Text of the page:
By: Eddie Rivera
Could Spring Street Become a Virtual Economic Center? Many people look at the intersection and sniff that the area is well past its prime. But the Historic Core, with Sixth and Spring streets as ground zero, could in fact could lead a healthy slice of L.A's multimedia and Internet-based industry into the 21st century. Amazingly, the aging community could be at the center of future technology. Through the efforts of the Community Redevelopment Agency (CRA), the Historic Core Business Improvement District (BID) and some forward-thinking building owners, Spring Street is quietly feeling a groundswell of activity from young multimedia companies and Internet-related enterprises. The businesses are eager to take advantage of the area's unique architecture, central location and soon-to-be-completed fiber optic street wiring. While it is still early in the virtual game, many of the physical and some of the economic components are in place to create a new Downtown dynamic. Call it the digital village. As Bunker Hill became Downtown's site of choice for new buildings, the former financial district- once called "Wall Street of the West"-was nearly abandoned. Approximately 10 Spring Street buildings between Fourth and Seventh streets are either empty or occupied only on the top floor. But while the area languished, L.A's multimedia industry began booming. Cherryl Wilson, property manager at 548 Spring Street, a 166,000-square-foot, 12-story historic building, smelled opportunity. With the establishment of the Historic Core BID, Wilson began courting new tenants who would appreciate the building's uniqueness and, perhaps more important, rental rates as low as 75 cents per square foot. The multimedia industry was a natural. "This was all very serendipitous," said Wilson. Referring to a successful model dubbed Silicone Alley, she added, "I was aware that this was being done in old, decaying New York City neighborhoods far worse than this one. People were reclaiming these old buildings for new uses."
In the spring of 1998, Wilson contracted with Fast Serve, an Internet service provider, who leased 13,000 square feet of the top floor and then set about wiring the entire building with a high-speed, switched-port Internet connection. "This is the key. This is the infrastructure," said Ken Levine, owner of Fast Serve. If one considered the digital village in real-world terms, the roads, bridges and highways were now in place. Data-including video and text-can be routed from the 548 connection, an asset few home or small business modems could provide in the past. Suddenly 548 could offer tenants the advantage of rapid Internet connections along with a service provider that was literally upstairs from them. Now, as Wilson increases her construction crew to build out more offices,word has spread. "We've seen a 400 percent increase in the number of inquiries here," said Wilson recently. "I used to get a phone call a month and now I get a call a day." Adding to the attractiveness of the area is its location in a federal Empowerment Zone. This allows businesses to qualify for hiring credits and tax reductions. Says Levine, "The response to my company has been more than I ever expected, but as this thing grows, there has to be room and opportunity for larger companies to be a part of it."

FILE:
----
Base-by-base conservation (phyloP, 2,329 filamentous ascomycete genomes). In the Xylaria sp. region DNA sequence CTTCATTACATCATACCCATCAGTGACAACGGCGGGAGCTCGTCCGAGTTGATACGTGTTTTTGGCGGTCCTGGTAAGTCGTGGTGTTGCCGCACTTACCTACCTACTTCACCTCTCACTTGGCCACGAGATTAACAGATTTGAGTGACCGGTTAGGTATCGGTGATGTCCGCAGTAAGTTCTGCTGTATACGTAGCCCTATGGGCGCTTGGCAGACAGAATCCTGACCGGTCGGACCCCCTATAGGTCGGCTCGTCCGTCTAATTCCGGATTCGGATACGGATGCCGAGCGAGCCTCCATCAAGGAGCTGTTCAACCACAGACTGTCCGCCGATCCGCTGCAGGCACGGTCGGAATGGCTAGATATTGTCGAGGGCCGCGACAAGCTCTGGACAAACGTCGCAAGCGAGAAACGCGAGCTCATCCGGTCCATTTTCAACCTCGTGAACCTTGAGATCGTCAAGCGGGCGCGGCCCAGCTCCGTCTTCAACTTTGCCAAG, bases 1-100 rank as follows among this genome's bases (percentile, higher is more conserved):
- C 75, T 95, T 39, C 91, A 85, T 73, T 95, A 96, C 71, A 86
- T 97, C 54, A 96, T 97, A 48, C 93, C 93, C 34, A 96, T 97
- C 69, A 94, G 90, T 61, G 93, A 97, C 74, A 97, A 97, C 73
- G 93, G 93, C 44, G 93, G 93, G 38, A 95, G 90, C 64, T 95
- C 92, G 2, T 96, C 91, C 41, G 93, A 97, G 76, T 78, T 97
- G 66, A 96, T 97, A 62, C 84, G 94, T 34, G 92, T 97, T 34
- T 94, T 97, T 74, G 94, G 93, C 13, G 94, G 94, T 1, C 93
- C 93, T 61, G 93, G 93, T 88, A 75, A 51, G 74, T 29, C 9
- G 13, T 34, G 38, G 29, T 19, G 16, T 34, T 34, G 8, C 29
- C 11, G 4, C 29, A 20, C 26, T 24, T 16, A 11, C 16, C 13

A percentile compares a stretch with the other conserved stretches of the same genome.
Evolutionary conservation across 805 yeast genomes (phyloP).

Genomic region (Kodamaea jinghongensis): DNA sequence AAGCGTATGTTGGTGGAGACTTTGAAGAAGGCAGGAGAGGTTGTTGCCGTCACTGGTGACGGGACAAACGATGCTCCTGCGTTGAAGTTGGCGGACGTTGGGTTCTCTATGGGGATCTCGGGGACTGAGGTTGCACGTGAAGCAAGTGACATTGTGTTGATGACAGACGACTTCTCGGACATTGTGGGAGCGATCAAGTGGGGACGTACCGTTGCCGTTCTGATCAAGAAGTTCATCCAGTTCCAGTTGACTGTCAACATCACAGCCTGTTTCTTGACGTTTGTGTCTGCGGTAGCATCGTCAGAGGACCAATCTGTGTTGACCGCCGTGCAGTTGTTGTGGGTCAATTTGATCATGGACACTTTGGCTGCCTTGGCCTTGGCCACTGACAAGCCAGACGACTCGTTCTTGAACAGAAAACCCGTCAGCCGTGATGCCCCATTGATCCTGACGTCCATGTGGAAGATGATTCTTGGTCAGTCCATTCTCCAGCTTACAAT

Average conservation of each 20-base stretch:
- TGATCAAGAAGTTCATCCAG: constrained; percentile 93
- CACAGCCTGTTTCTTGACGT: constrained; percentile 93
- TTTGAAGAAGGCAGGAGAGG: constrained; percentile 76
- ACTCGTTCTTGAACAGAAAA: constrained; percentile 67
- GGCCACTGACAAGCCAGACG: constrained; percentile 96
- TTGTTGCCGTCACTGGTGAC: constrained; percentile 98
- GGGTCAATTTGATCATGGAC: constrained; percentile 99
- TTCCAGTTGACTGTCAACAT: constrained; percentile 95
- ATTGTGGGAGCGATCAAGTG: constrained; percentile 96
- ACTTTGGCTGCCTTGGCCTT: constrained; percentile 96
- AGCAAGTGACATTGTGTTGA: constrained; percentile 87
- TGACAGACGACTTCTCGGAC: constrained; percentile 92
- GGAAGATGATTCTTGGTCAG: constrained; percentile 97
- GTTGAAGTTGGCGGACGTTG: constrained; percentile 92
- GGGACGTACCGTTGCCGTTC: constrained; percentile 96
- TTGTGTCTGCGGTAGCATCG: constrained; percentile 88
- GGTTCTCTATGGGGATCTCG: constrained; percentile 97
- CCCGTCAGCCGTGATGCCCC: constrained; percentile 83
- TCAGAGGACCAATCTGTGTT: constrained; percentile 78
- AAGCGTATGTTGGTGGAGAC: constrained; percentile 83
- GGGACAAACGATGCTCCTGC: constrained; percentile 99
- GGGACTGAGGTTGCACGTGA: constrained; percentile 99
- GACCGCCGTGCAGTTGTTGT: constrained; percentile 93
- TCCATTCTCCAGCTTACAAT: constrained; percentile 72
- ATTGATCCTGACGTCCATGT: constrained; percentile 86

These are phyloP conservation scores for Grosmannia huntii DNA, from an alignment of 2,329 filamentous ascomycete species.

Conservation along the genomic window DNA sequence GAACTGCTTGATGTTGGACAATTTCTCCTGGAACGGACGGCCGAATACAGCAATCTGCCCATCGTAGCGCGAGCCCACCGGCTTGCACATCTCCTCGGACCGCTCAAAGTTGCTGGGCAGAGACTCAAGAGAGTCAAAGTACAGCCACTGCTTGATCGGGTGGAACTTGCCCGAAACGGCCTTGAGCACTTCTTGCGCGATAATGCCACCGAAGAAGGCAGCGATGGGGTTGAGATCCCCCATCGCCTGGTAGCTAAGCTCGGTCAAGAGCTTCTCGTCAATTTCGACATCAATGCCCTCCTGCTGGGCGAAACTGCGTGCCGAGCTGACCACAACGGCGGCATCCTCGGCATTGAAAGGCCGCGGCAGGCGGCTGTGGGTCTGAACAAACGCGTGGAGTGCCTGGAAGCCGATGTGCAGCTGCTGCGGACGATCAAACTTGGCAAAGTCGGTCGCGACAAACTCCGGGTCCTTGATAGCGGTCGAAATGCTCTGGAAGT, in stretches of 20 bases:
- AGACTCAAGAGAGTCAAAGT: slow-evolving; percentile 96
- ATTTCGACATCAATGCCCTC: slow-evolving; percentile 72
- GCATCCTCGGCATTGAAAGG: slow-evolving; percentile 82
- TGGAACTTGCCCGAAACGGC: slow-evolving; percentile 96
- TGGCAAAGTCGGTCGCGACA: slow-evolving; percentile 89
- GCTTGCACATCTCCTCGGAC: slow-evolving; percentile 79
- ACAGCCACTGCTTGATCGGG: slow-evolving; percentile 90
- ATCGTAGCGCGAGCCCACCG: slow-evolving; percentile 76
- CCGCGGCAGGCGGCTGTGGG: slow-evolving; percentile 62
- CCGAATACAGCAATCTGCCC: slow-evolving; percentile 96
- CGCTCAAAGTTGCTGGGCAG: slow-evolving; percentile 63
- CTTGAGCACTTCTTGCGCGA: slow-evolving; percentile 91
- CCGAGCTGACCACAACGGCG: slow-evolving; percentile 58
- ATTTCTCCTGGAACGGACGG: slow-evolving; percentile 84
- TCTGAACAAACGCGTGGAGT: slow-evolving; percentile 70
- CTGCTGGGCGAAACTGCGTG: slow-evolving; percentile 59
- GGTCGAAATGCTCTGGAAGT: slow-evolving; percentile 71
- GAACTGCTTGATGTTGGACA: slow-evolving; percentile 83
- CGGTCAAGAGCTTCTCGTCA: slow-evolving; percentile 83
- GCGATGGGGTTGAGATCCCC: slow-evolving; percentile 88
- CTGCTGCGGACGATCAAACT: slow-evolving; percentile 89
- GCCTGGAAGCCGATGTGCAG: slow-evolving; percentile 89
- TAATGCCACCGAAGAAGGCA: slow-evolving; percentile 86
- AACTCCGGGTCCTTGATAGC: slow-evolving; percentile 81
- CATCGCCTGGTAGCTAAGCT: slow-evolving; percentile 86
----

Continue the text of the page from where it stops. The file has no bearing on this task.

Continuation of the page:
Back at the CRA
Of course one building does not a village make, and the CRA had been grappling with the Spring Street dilemma. As Deputy Administrator Don Spivack described, "We had long been looking for ways to rehabilitate and renovate these buildings and had thought of a variety of actions, most of them related to live/work projects." But one of Wilson's tenants had a better idea. In the spring of 1997, non-profit Global Incubation Inc. (GBI) set up shop at 548. Created in conjunction with Loyola Marymount University, GBI aims to support and nurture new multimedia, film post-production and graphic designers. Working as an "incubator" for these newborn businesses, GBI would prepare business plans, handle employee benefits planning and introduce them to banks. GBI has applied for a community development block grant and hopes to be fully funded later this year. "We are futurists," said Tonia McDonald, a GBI partner. "We want to see Downtown Los Angeles happen. I see Downtown being revitalized and I am telling people to get down here now." "This is the perfect use for this type of building," said Spivack, who added that the potential for other so-called digital villages exists in the area around USC, as well as in Hollywood and North Hollywood. Spivack envisions an area which would incorporate new ground-floor retail outlets such as coffee shops and bookstores. To help, CRA is spearheading a number of sidewalk and street lighting improvement projects in the Spring Street area.
As the digital synchronicity continues, the City of Los Angeles has sent out a request for proposals for funding partners to help complete a fiber optic cable network. The route, which currently links Downtown to San Pedro, would ultimately connect to West L.A. and Van Nuys. In addition, both Sprint and Pacific Bell have laid down fiber optic lines on Spring Street, creating a more convenient connectivity corridor. While these lengthy, high- tech ties are far from completed, they could help set the electronic stage for even more economic revival. Although the 548 building is the only Spring Street structure yet working this wired world, the City would provide the right-of-way, the existing physical infrastructure and a streamlined permit process for companies who can market the use of the fiber optic lines to other businesses. This could offset the cost of the line's construction. Like others involved in the digital village project, Spivack is highly optimistic. "Yes, we can create a digital village," he said. "You have to start someplace."